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City Council Launches Cleveland Public Power Hearings

Cleveland Public Power does not generate electricity, but it does own the infrastructure that delivers power to more than 70,000 Cleveland customers. [Nick Castele / ideastream]
Cleveland Public Power building in Downtown Cleveland

Cleveland City Council is launching a series of hearings on Cleveland Public Power (CPP), weeks after the release of a report calling the public utility “mired in systemic, performance and financial issues.”

The report from consultants NewGen Strategies and Solutions found high costs, a system in poor condition and organizational dysfunction have hampered CPP’s business.

Councilman Brian Kazy, who took over as chairman of the city council’s utilities committee this year, said the hearings would take an “in-depth dive” into CPP’s finances, customer service, power purchasing and other topics.

“In light of things like the power outages, hearing from residents in regards to billing process and customer service, I just thought it was a good time to take a delve into Cleveland Public Power and make sure that they’re doing the right thing,” Kazy said, referring to outages over the past few years that have vexed customers.  

Council holds its first hearing Tuesday at 11:30 a.m. Subsequent hearings are planned over the next several weeks, Kazy said.

An unredacted copy of the report obtained by ideastream proposes rate increases to help CPP meet the cost of services, despite also highlighting the utility’s uncompetitive rates. But rate hikes aren’t on the table right now, Kazy told ideastream Monday.

“That’s something that the council will obviously be looking at as well, but I do not see in the near future — and the near future would be the rest of this year and all of 2021 — a rate increase, at all,” Kazy said. “We’re going to make sure that everything in regards to Cleveland Public Power is running the right way before we decide on anything regarding a rate increase.”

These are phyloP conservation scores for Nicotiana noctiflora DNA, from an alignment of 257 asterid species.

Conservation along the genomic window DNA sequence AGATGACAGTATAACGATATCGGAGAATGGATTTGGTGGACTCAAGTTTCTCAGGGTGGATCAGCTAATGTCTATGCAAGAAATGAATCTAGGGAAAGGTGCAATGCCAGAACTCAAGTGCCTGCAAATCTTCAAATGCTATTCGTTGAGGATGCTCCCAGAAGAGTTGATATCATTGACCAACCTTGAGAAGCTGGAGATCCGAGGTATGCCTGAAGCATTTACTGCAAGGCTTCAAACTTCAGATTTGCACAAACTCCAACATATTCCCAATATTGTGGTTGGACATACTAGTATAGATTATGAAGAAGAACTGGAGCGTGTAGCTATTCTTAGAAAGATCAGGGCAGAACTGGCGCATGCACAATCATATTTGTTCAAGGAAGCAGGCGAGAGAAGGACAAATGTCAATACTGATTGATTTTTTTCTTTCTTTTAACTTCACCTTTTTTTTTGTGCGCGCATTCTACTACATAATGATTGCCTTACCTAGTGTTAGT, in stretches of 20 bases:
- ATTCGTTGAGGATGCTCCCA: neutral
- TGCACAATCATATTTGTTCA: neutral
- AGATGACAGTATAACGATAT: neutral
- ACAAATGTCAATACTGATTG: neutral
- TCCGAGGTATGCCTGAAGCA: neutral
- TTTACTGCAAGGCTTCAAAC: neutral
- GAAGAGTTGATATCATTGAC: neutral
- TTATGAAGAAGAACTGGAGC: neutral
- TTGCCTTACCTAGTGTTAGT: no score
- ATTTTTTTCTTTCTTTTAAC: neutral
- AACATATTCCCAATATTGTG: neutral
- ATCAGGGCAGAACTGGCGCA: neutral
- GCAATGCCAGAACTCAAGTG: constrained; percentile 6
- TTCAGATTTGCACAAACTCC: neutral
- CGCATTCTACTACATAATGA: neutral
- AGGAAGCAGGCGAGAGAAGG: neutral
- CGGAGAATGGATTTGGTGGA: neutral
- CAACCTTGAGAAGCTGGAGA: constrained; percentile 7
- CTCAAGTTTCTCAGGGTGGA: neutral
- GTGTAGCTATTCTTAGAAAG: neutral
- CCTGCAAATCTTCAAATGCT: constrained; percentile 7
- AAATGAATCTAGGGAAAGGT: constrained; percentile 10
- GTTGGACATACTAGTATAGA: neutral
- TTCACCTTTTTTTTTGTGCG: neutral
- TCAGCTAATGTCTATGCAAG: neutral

The 80-page report found CPP’s rates to be 13 percent higher than those of Cleveland Electric Illuminating Company, a competitor owned by FirstEnergy Corp.

The report also called the utility’s electrical transmission and distribution system “unacceptable” and “unsafe,” with oil leaks and facilities overgrown by plants.

In the summer of 2018, about 40,000 customers on the West Side lost power for nearly seven hours. At the time, CPP leadership pledged to work “feverishly” to fix a backup line that had been out of service since December 2016.

The hearings take place as a $60 million bribery scandal ensnares CPP’s longtime competitor. Earlier this summer, federal prosecutors accused Rep. Larry Householder, then the Republican speaker of the Ohio House, and associates of taking bribes from “Company A” in exchange for a bailout of Ohio’s two nuclear power plants.

No one from FirstEnergy or nuclear plant owner Energy Harbor, formerly known as FirstEnergy Solutions, has been charged. The company received subpoenas as part of the investigation, according to a statement issued by FirstEnergy.

Nick Castele is a senior reporter covering politics and government for Ideastream Public Media.